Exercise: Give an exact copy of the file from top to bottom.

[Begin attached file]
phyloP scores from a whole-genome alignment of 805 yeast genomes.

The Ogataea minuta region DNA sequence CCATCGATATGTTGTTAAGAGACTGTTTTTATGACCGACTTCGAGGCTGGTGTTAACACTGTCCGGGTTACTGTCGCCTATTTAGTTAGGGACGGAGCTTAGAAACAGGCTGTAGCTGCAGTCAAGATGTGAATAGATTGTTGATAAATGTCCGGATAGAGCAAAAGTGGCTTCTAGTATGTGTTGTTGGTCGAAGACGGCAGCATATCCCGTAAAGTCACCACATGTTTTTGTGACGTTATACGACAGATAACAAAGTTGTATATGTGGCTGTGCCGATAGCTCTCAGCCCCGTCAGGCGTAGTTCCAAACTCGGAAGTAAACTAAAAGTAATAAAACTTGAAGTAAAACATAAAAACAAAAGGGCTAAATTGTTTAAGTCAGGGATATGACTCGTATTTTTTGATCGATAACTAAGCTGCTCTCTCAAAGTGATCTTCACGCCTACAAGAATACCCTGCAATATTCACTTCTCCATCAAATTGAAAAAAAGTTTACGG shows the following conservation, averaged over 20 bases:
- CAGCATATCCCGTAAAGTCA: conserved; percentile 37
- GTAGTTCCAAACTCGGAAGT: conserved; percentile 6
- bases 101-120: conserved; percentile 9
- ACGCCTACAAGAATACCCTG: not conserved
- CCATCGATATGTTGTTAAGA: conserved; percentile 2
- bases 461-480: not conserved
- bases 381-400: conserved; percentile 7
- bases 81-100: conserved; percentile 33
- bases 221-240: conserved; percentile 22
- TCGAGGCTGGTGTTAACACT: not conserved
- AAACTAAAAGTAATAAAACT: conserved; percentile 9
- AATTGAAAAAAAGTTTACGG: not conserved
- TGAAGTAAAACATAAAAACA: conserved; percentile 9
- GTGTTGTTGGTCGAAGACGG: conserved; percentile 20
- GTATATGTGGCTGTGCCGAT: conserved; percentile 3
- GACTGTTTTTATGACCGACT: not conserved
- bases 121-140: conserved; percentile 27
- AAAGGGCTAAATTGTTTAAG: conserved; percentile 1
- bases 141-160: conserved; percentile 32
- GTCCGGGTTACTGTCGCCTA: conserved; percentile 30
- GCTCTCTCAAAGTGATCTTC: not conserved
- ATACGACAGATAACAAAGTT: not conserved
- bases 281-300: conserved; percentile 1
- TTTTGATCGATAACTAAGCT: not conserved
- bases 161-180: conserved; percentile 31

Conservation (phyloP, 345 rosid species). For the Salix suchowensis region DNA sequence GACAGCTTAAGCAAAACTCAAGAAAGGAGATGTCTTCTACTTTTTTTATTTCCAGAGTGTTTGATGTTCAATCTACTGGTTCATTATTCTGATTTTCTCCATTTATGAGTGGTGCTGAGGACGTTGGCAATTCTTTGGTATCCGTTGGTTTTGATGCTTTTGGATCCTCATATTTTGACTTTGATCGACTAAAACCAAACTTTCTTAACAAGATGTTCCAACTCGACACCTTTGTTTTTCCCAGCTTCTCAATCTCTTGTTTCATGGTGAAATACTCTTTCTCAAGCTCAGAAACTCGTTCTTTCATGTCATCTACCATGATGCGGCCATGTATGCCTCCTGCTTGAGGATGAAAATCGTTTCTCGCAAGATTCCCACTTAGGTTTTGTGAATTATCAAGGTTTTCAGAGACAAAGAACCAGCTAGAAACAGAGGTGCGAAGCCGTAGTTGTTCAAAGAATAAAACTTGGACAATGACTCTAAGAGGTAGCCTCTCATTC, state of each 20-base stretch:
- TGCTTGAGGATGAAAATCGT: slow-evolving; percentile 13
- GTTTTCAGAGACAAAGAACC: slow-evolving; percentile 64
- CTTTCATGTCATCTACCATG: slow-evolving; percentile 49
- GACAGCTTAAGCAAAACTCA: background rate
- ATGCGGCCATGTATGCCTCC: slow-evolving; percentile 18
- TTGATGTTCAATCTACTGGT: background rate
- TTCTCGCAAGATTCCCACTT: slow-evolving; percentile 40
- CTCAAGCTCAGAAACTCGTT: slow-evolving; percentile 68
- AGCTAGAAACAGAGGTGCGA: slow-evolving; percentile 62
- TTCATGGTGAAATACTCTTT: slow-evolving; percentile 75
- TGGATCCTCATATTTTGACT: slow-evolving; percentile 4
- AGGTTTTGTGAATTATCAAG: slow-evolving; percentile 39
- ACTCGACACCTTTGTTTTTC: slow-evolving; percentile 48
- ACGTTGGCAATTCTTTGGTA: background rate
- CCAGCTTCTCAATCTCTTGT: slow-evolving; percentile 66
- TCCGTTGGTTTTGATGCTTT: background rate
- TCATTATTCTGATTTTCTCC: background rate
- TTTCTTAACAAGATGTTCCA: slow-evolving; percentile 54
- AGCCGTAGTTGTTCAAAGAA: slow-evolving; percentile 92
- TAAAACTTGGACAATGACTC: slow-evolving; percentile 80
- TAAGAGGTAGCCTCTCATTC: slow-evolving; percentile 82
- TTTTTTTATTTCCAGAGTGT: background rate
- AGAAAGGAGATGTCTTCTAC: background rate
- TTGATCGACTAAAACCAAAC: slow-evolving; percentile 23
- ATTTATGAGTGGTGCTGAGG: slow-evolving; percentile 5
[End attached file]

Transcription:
phyloP scores from a whole-genome alignment of 805 yeast genomes.

The Ogataea minuta region DNA sequence CCATCGATATGTTGTTAAGAGACTGTTTTTATGACCGACTTCGAGGCTGGTGTTAACACTGTCCGGGTTACTGTCGCCTATTTAGTTAGGGACGGAGCTTAGAAACAGGCTGTAGCTGCAGTCAAGATGTGAATAGATTGTTGATAAATGTCCGGATAGAGCAAAAGTGGCTTCTAGTATGTGTTGTTGGTCGAAGACGGCAGCATATCCCGTAAAGTCACCACATGTTTTTGTGACGTTATACGACAGATAACAAAGTTGTATATGTGGCTGTGCCGATAGCTCTCAGCCCCGTCAGGCGTAGTTCCAAACTCGGAAGTAAACTAAAAGTAATAAAACTTGAAGTAAAACATAAAAACAAAAGGGCTAAATTGTTTAAGTCAGGGATATGACTCGTATTTTTTGATCGATAACTAAGCTGCTCTCTCAAAGTGATCTTCACGCCTACAAGAATACCCTGCAATATTCACTTCTCCATCAAATTGAAAAAAAGTTTACGG shows the following conservation, averaged over 20 bases:
- CAGCATATCCCGTAAAGTCA: conserved; percentile 37
- GTAGTTCCAAACTCGGAAGT: conserved; percentile 6
- bases 101-120: conserved; percentile 9
- ACGCCTACAAGAATACCCTG: not conserved
- CCATCGATATGTTGTTAAGA: conserved; percentile 2
- bases 461-480: not conserved
- bases 381-400: conserved; percentile 7
- bases 81-100: conserved; percentile 33
- bases 221-240: conserved; percentile 22
- TCGAGGCTGGTGTTAACACT: not conserved
- AAACTAAAAGTAATAAAACT: conserved; percentile 9
- AATTGAAAAAAAGTTTACGG: not conserved
- TGAAGTAAAACATAAAAACA: conserved; percentile 9
- GTGTTGTTGGTCGAAGACGG: conserved; percentile 20
- GTATATGTGGCTGTGCCGAT: conserved; percentile 3
- GACTGTTTTTATGACCGACT: not conserved
- bases 121-140: conserved; percentile 27
- AAAGGGCTAAATTGTTTAAG: conserved; percentile 1
- bases 141-160: conserved; percentile 32
- GTCCGGGTTACTGTCGCCTA: conserved; percentile 30
- GCTCTCTCAAAGTGATCTTC: not conserved
- ATACGACAGATAACAAAGTT: not conserved
- bases 281-300: conserved; percentile 1
- TTTTGATCGATAACTAAGCT: not conserved
- bases 161-180: conserved; percentile 31

Conservation (phyloP, 345 rosid species). For the Salix suchowensis region DNA sequence GACAGCTTAAGCAAAACTCAAGAAAGGAGATGTCTTCTACTTTTTTTATTTCCAGAGTGTTTGATGTTCAATCTACTGGTTCATTATTCTGATTTTCTCCATTTATGAGTGGTGCTGAGGACGTTGGCAATTCTTTGGTATCCGTTGGTTTTGATGCTTTTGGATCCTCATATTTTGACTTTGATCGACTAAAACCAAACTTTCTTAACAAGATGTTCCAACTCGACACCTTTGTTTTTCCCAGCTTCTCAATCTCTTGTTTCATGGTGAAATACTCTTTCTCAAGCTCAGAAACTCGTTCTTTCATGTCATCTACCATGATGCGGCCATGTATGCCTCCTGCTTGAGGATGAAAATCGTTTCTCGCAAGATTCCCACTTAGGTTTTGTGAATTATCAAGGTTTTCAGAGACAAAGAACCAGCTAGAAACAGAGGTGCGAAGCCGTAGTTGTTCAAAGAATAAAACTTGGACAATGACTCTAAGAGGTAGCCTCTCATTC, state of each 20-base stretch:
- TGCTTGAGGATGAAAATCGT: slow-evolving; percentile 13
- GTTTTCAGAGACAAAGAACC: slow-evolving; percentile 64
- CTTTCATGTCATCTACCATG: slow-evolving; percentile 49
- GACAGCTTAAGCAAAACTCA: background rate
- ATGCGGCCATGTATGCCTCC: slow-evolving; percentile 18
- TTGATGTTCAATCTACTGGT: background rate
- TTCTCGCAAGATTCCCACTT: slow-evolving; percentile 40
- CTCAAGCTCAGAAACTCGTT: slow-evolving; percentile 68
- AGCTAGAAACAGAGGTGCGA: slow-evolving; percentile 62
- TTCATGGTGAAATACTCTTT: slow-evolving; percentile 75
- TGGATCCTCATATTTTGACT: slow-evolving; percentile 4
- AGGTTTTGTGAATTATCAAG: slow-evolving; percentile 39
- ACTCGACACCTTTGTTTTTC: slow-evolving; percentile 48
- ACGTTGGCAATTCTTTGGTA: background rate
- CCAGCTTCTCAATCTCTTGT: slow-evolving; percentile 66
- TCCGTTGGTTTTGATGCTTT: background rate
- TCATTATTCTGATTTTCTCC: background rate
- TTTCTTAACAAGATGTTCCA: slow-evolving; percentile 54
- AGCCGTAGTTGTTCAAAGAA: slow-evolving; percentile 92
- TAAAACTTGGACAATGACTC: slow-evolving; percentile 80
- TAAGAGGTAGCCTCTCATTC: slow-evolving; percentile 82
- TTTTTTTATTTCCAGAGTGT: background rate
- AGAAAGGAGATGTCTTCTAC: background rate
- TTGATCGACTAAAACCAAAC: slow-evolving; percentile 23
- ATTTATGAGTGGTGCTGAGG: slow-evolving; percentile 5